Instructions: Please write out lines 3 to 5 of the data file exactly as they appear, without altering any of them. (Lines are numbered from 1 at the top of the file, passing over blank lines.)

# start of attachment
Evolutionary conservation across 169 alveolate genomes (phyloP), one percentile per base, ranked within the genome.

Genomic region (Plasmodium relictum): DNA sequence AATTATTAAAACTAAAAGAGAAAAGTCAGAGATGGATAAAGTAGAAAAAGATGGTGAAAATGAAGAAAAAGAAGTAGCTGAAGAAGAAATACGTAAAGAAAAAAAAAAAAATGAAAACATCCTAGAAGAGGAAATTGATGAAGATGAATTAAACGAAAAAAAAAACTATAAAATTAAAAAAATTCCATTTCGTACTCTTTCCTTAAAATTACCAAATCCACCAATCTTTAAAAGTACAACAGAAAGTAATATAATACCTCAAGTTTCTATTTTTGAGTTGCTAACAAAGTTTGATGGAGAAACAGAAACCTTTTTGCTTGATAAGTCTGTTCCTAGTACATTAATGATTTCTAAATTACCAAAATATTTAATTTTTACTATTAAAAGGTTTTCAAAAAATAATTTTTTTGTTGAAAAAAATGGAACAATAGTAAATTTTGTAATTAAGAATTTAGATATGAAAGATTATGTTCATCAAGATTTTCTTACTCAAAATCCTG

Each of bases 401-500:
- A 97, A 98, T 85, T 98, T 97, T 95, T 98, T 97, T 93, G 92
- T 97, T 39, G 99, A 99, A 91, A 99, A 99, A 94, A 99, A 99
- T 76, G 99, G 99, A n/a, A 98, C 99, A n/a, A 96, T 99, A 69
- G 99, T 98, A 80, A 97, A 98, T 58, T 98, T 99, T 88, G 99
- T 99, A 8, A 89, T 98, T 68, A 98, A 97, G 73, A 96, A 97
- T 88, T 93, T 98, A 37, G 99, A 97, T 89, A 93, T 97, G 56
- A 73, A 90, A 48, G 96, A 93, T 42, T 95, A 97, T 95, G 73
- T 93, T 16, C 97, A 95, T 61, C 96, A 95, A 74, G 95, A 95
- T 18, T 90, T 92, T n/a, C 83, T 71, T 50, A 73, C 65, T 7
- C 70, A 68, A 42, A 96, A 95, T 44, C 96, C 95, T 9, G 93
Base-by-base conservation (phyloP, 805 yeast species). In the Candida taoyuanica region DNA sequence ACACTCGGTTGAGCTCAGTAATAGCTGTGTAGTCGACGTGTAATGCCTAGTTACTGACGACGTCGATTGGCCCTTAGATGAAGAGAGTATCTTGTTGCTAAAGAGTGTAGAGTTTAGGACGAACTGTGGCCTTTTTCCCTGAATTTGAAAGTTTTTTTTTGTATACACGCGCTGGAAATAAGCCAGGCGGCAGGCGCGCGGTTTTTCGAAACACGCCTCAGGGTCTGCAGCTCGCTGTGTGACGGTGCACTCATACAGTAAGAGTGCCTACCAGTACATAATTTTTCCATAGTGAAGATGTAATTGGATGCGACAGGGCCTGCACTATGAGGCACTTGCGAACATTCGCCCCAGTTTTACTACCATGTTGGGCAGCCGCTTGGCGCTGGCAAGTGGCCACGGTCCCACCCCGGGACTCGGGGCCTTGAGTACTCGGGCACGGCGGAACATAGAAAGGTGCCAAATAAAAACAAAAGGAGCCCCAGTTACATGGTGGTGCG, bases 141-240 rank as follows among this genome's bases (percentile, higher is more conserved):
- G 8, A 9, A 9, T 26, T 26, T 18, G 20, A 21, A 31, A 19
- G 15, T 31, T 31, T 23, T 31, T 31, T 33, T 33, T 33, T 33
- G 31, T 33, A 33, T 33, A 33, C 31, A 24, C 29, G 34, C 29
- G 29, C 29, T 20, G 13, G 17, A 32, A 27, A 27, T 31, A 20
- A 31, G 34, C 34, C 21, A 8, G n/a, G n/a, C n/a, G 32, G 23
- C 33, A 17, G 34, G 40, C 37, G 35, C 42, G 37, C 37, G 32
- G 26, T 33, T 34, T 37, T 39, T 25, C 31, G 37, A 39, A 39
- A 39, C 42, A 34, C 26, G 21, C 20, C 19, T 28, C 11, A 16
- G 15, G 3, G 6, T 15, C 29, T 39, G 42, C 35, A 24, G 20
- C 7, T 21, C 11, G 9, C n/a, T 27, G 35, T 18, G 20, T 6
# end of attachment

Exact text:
Each of bases 401-500:
- A 97, A 98, T 85, T 98, T 97, T 95, T 98, T 97, T 93, G 92
- T 97, T 39, G 99, A 99, A 91, A 99, A 99, A 94, A 99, A 99